On the Concern's books are Temudjin Oh, an un-killable assassin who journeys between the peaks of Nepal, a version of Victorian London and the dark palaces of Venice; and a nameless, faceless torturer known only as the Philosopher. And then there's the renegade Mrs Mulverhill, who recruits rebels to her side; and Patient 8262, hiding out from a dirty past in a forgotten hospital ward.
As these vivid, strange and sensuous worlds circle and collide, the implications of turning traitor to the Concern become horribly apparent, and an unstable universe is set on a dizzying course.
©2009 Iain Banks; (P)2009 Hachette Digital
I haven't finsihed this yet but I'm really enjoying it. I think it's the best by him I have read/heard for some time. In addition the reading is lively and characterful, well suiting the tone of the book.
The premise - revealed pretty early on so I don't think this is a spoiler - is a bunch of people leaping from body to body in Quantum Leap style, but rather than back and forth within history, between an infinitude of parallel Earths. Banks has an unusually powerful imagination, and he's used it to render each world with depth of detail in a quick vignette, rather than to produce a shallow cavalcade of implausible exotica. The writing too is controlled and either lyrical or cynical as it needs to be.
I like a wide range of books especially when I discover something new and great. I like to mix some classics in with the crime and sci fi .
Hmm I too was confused by this book. I then read some of the culture series.
Now imagine what it would be like if Special Circumstances felt they needed to intervene on a more or less contemporary earth.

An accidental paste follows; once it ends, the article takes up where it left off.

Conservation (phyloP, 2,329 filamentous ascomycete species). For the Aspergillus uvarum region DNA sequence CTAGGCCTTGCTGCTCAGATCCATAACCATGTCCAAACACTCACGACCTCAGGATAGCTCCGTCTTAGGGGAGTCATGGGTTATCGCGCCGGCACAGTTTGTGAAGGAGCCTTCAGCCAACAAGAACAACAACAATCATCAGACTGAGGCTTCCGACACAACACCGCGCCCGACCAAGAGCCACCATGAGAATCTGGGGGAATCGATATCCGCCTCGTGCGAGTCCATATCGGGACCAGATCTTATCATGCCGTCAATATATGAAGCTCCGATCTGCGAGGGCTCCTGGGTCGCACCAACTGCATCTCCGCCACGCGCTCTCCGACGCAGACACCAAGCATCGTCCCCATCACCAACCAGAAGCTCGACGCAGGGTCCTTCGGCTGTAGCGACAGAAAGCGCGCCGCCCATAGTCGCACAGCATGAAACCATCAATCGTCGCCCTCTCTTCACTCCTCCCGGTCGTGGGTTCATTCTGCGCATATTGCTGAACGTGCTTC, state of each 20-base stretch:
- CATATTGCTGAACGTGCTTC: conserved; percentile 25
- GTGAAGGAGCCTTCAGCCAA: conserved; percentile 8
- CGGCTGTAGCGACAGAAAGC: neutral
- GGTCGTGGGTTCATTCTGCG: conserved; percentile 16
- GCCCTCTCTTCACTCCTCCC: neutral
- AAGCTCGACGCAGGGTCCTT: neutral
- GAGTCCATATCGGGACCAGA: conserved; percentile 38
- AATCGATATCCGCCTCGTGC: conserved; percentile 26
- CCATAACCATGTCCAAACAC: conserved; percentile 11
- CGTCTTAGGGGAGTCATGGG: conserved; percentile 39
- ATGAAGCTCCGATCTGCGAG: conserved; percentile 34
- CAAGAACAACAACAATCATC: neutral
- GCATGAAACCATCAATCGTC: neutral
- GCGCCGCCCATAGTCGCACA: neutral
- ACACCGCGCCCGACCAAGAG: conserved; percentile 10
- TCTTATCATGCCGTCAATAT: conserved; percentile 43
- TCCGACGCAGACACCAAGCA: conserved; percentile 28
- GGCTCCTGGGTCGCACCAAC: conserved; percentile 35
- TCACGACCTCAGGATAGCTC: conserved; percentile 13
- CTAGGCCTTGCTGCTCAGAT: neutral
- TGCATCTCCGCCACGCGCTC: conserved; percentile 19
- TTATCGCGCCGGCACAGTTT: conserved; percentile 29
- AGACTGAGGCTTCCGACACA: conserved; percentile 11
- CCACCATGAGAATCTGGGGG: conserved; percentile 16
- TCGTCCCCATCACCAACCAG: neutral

They obviously would not be in the business of explaining themselves to anyone, least of all you!
It does work without that back story but it is much more fun with it in mind; so I would strongly recommend you try one or more of the Culture series,then see if you don't think Mrs Mulverhill has SC written all over her!
Iain Banks has always written 'straight' fiction and science fiction. Most of his books are one or the other while in Transition the two elements come together gloriously.
His earlier novels, bursting with ideas rattled along at a breathtaking pace, as he has matured his writing has slowed and taken a deeper more complex, considered flavour.
I love the questions he appears to answer and those he leaves the reader to try and unravel. This is a fine story, well written and starring a host of wonderfully diverse characters and scenarios.
but not as satisfying as some of his other works of sci-fi. The Philosopher parts were difficult to stomach
Kenny has a great voice and provides all the characters with a real personality you can feel. It's almost as if he truly takes on the personality and inner thoughts of each person, he is an inspired narrator. The story brings together many great themes from traditional science fiction in a refreshing way, and we get many hints to higher themes within the story. It jumps between each character at just the right time to keep your attention, it was very difficult to turn off. All in all a fantastic package, would recommend to anyone who is interested in parallel universes and higher power conspiracy theories.
A well narrated and nicely paced listen. Those familiar with the sci-fi of Iain M Banks will immediately feel at home with Transition, and will half expect a Culture reference round every corner. Another Banks universe(or should that be universes) to explore; I hope there are more but its satisfying enough on its own if thats all there is to be.